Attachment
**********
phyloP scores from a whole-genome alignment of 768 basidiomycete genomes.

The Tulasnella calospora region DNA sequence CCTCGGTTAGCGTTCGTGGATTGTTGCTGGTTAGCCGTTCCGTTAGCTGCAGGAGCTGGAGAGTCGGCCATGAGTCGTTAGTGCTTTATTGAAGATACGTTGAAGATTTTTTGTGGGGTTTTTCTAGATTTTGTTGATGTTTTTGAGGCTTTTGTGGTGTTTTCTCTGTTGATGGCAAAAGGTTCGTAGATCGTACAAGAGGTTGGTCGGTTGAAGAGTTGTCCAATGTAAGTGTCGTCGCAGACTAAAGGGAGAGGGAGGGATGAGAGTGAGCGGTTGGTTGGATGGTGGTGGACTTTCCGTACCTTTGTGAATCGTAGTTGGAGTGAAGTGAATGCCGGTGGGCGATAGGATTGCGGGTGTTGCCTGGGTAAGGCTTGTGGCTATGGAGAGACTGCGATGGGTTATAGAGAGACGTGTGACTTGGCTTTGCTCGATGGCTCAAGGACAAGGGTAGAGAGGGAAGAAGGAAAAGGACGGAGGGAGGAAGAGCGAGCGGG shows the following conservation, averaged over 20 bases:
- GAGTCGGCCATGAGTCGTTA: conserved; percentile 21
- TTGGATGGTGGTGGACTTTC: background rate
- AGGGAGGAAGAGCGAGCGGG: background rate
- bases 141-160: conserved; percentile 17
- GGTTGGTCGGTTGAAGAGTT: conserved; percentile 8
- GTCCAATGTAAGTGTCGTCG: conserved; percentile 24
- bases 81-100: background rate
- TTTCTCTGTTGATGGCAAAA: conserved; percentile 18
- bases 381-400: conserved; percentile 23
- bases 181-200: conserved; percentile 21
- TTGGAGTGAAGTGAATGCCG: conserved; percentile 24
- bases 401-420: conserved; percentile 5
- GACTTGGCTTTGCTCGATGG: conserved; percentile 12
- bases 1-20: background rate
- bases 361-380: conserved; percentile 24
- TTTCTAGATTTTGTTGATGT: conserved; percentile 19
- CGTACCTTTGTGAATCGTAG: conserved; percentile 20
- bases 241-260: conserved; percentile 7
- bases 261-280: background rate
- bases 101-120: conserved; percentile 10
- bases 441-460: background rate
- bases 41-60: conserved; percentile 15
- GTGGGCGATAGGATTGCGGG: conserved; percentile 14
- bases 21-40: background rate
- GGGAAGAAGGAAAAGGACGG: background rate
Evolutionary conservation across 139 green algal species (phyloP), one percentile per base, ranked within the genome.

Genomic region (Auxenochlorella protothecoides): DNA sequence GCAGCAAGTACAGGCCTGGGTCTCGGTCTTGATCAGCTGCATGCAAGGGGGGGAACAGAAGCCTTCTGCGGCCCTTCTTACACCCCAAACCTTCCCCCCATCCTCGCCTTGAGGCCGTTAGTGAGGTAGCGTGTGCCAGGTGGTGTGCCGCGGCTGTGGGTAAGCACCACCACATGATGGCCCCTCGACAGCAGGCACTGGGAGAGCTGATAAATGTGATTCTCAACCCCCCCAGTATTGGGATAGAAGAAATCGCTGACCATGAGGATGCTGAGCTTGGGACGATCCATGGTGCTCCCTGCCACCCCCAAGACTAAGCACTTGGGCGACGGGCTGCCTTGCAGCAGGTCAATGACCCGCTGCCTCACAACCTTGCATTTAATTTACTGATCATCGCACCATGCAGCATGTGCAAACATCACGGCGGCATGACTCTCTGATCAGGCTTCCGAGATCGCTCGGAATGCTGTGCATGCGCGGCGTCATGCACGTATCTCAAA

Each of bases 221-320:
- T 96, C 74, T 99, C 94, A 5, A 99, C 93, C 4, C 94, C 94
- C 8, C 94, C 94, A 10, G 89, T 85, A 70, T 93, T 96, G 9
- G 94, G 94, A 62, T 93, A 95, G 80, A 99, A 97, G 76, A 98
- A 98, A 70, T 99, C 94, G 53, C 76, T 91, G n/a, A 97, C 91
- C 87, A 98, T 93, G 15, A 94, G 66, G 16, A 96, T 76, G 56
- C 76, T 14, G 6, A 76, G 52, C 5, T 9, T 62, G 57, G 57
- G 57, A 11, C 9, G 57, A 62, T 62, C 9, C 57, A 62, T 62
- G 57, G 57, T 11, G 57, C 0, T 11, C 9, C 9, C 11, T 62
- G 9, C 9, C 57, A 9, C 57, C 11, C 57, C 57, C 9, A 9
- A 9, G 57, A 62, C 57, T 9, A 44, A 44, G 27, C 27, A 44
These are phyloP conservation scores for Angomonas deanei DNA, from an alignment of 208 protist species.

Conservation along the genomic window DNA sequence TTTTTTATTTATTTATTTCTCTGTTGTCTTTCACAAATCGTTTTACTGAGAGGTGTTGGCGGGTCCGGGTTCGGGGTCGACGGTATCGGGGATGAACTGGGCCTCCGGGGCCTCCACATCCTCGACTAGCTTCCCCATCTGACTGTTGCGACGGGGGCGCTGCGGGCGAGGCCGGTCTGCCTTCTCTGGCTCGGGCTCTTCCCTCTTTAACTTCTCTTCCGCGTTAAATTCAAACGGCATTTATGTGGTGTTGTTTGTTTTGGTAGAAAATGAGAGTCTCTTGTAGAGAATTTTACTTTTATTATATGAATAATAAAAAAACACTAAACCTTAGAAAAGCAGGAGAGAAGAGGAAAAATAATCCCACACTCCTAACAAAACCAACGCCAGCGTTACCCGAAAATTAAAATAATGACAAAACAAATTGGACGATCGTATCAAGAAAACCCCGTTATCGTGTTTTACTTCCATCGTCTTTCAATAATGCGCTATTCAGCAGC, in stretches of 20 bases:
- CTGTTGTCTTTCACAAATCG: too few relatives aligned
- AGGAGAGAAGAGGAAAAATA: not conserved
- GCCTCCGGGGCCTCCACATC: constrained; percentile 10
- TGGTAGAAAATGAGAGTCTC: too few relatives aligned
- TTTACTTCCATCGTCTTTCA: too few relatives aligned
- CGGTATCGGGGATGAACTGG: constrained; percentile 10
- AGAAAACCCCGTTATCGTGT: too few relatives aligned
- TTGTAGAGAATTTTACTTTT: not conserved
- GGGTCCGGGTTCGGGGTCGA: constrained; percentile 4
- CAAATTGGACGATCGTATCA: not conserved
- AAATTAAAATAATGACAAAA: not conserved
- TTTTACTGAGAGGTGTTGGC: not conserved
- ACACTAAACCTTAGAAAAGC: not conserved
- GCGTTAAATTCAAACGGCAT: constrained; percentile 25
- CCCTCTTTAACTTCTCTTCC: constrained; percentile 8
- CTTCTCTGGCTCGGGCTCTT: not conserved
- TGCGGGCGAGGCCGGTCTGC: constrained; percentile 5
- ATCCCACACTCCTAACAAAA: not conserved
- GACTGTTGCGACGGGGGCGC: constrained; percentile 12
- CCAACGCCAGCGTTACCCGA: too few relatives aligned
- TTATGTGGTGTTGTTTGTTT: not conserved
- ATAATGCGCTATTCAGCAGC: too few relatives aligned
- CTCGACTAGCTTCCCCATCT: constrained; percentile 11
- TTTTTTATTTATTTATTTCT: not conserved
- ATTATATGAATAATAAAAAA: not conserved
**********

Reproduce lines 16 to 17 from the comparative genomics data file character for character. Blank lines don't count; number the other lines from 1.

- bases 1-20: background rate
- bases 361-380: conserved; percentile 24